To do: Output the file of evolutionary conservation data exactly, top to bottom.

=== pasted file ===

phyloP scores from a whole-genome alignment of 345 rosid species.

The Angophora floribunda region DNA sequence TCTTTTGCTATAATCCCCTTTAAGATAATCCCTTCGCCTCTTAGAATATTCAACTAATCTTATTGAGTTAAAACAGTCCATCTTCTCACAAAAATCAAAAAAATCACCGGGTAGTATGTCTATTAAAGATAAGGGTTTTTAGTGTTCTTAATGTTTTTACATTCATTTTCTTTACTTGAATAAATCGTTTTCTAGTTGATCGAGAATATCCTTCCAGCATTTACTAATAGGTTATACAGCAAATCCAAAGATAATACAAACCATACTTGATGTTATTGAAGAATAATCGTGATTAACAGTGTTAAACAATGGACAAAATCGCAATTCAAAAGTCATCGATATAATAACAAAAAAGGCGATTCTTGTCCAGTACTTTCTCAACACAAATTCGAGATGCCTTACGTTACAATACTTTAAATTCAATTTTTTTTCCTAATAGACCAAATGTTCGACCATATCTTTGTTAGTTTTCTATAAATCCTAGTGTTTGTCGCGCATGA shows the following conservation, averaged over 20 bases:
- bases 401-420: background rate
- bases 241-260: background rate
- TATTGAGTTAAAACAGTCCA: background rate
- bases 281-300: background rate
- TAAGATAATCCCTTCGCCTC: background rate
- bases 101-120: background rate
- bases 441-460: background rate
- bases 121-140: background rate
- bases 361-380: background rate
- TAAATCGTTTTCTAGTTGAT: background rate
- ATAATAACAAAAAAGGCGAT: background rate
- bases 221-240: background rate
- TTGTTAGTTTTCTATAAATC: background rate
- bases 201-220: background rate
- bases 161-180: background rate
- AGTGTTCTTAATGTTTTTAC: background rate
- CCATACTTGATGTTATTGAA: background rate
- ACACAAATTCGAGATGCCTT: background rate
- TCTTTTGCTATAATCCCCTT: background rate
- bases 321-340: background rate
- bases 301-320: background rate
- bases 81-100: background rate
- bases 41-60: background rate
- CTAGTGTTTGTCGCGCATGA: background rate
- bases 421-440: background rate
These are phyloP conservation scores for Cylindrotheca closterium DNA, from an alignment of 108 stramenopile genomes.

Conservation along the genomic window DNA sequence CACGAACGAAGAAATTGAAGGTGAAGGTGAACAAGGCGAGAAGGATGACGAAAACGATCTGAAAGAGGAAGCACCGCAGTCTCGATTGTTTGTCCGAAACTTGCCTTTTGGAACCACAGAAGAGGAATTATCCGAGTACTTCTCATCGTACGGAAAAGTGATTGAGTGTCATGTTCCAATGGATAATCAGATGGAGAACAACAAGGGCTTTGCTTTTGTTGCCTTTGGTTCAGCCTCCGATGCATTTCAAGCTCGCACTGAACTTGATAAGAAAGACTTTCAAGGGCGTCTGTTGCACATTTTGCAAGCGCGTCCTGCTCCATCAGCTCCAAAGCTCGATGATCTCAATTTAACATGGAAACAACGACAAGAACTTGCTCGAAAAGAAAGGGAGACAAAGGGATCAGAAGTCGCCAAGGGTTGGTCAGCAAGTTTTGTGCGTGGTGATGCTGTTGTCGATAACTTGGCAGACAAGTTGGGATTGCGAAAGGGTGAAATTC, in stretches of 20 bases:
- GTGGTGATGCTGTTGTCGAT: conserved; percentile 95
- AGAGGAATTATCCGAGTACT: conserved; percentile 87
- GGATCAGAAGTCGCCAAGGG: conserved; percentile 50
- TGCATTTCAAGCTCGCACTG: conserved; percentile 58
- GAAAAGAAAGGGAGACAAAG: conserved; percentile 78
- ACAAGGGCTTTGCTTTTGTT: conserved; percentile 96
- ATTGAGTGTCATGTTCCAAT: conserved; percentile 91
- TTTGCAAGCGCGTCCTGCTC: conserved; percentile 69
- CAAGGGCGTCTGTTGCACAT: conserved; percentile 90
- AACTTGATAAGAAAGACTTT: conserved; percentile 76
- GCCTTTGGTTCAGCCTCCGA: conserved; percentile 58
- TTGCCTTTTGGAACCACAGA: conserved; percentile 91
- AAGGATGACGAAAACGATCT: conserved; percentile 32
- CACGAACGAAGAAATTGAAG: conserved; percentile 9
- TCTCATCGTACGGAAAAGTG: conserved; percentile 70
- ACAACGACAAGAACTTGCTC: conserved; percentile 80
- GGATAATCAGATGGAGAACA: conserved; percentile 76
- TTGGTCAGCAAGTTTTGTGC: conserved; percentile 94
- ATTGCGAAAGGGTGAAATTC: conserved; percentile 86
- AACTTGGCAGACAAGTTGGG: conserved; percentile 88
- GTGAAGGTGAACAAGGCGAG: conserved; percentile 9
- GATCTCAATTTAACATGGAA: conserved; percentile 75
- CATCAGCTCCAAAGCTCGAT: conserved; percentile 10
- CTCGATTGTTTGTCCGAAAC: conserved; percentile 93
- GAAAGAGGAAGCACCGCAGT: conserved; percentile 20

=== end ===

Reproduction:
phyloP scores from a whole-genome alignment of 345 rosid species.

The Angophora floribunda region DNA sequence TCTTTTGCTATAATCCCCTTTAAGATAATCCCTTCGCCTCTTAGAATATTCAACTAATCTTATTGAGTTAAAACAGTCCATCTTCTCACAAAAATCAAAAAAATCACCGGGTAGTATGTCTATTAAAGATAAGGGTTTTTAGTGTTCTTAATGTTTTTACATTCATTTTCTTTACTTGAATAAATCGTTTTCTAGTTGATCGAGAATATCCTTCCAGCATTTACTAATAGGTTATACAGCAAATCCAAAGATAATACAAACCATACTTGATGTTATTGAAGAATAATCGTGATTAACAGTGTTAAACAATGGACAAAATCGCAATTCAAAAGTCATCGATATAATAACAAAAAAGGCGATTCTTGTCCAGTACTTTCTCAACACAAATTCGAGATGCCTTACGTTACAATACTTTAAATTCAATTTTTTTTCCTAATAGACCAAATGTTCGACCATATCTTTGTTAGTTTTCTATAAATCCTAGTGTTTGTCGCGCATGA shows the following conservation, averaged over 20 bases:
- bases 401-420: background rate
- bases 241-260: background rate
- TATTGAGTTAAAACAGTCCA: background rate
- bases 281-300: background rate
- TAAGATAATCCCTTCGCCTC: background rate
- bases 101-120: background rate
- bases 441-460: background rate
- bases 121-140: background rate
- bases 361-380: background rate
- TAAATCGTTTTCTAGTTGAT: background rate
- ATAATAACAAAAAAGGCGAT: background rate
- bases 221-240: background rate
- TTGTTAGTTTTCTATAAATC: background rate
- bases 201-220: background rate
- bases 161-180: background rate
- AGTGTTCTTAATGTTTTTAC: background rate
- CCATACTTGATGTTATTGAA: background rate
- ACACAAATTCGAGATGCCTT: background rate
- TCTTTTGCTATAATCCCCTT: background rate
- bases 321-340: background rate
- bases 301-320: background rate
- bases 81-100: background rate
- bases 41-60: background rate
- CTAGTGTTTGTCGCGCATGA: background rate
- bases 421-440: background rate
These are phyloP conservation scores for Cylindrotheca closterium DNA, from an alignment of 108 stramenopile genomes.

Conservation along the genomic window DNA sequence CACGAACGAAGAAATTGAAGGTGAAGGTGAACAAGGCGAGAAGGATGACGAAAACGATCTGAAAGAGGAAGCACCGCAGTCTCGATTGTTTGTCCGAAACTTGCCTTTTGGAACCACAGAAGAGGAATTATCCGAGTACTTCTCATCGTACGGAAAAGTGATTGAGTGTCATGTTCCAATGGATAATCAGATGGAGAACAACAAGGGCTTTGCTTTTGTTGCCTTTGGTTCAGCCTCCGATGCATTTCAAGCTCGCACTGAACTTGATAAGAAAGACTTTCAAGGGCGTCTGTTGCACATTTTGCAAGCGCGTCCTGCTCCATCAGCTCCAAAGCTCGATGATCTCAATTTAACATGGAAACAACGACAAGAACTTGCTCGAAAAGAAAGGGAGACAAAGGGATCAGAAGTCGCCAAGGGTTGGTCAGCAAGTTTTGTGCGTGGTGATGCTGTTGTCGATAACTTGGCAGACAAGTTGGGATTGCGAAAGGGTGAAATTC, in stretches of 20 bases:
- GTGGTGATGCTGTTGTCGAT: conserved; percentile 95
- AGAGGAATTATCCGAGTACT: conserved; percentile 87
- GGATCAGAAGTCGCCAAGGG: conserved; percentile 50
- TGCATTTCAAGCTCGCACTG: conserved; percentile 58
- GAAAAGAAAGGGAGACAAAG: conserved; percentile 78
- ACAAGGGCTTTGCTTTTGTT: conserved; percentile 96
- ATTGAGTGTCATGTTCCAAT: conserved; percentile 91
- TTTGCAAGCGCGTCCTGCTC: conserved; percentile 69
- CAAGGGCGTCTGTTGCACAT: conserved; percentile 90
- AACTTGATAAGAAAGACTTT: conserved; percentile 76
- GCCTTTGGTTCAGCCTCCGA: conserved; percentile 58
- TTGCCTTTTGGAACCACAGA: conserved; percentile 91
- AAGGATGACGAAAACGATCT: conserved; percentile 32
- CACGAACGAAGAAATTGAAG: conserved; percentile 9
- TCTCATCGTACGGAAAAGTG: conserved; percentile 70
- ACAACGACAAGAACTTGCTC: conserved; percentile 80
- GGATAATCAGATGGAGAACA: conserved; percentile 76
- TTGGTCAGCAAGTTTTGTGC: conserved; percentile 94
- ATTGCGAAAGGGTGAAATTC: conserved; percentile 86
- AACTTGGCAGACAAGTTGGG: conserved; percentile 88
- GTGAAGGTGAACAAGGCGAG: conserved; percentile 9
- GATCTCAATTTAACATGGAA: conserved; percentile 75
- CATCAGCTCCAAAGCTCGAT: conserved; percentile 10
- CTCGATTGTTTGTCCGAAAC: conserved; percentile 93
- GAAAGAGGAAGCACCGCAGT: conserved; percentile 20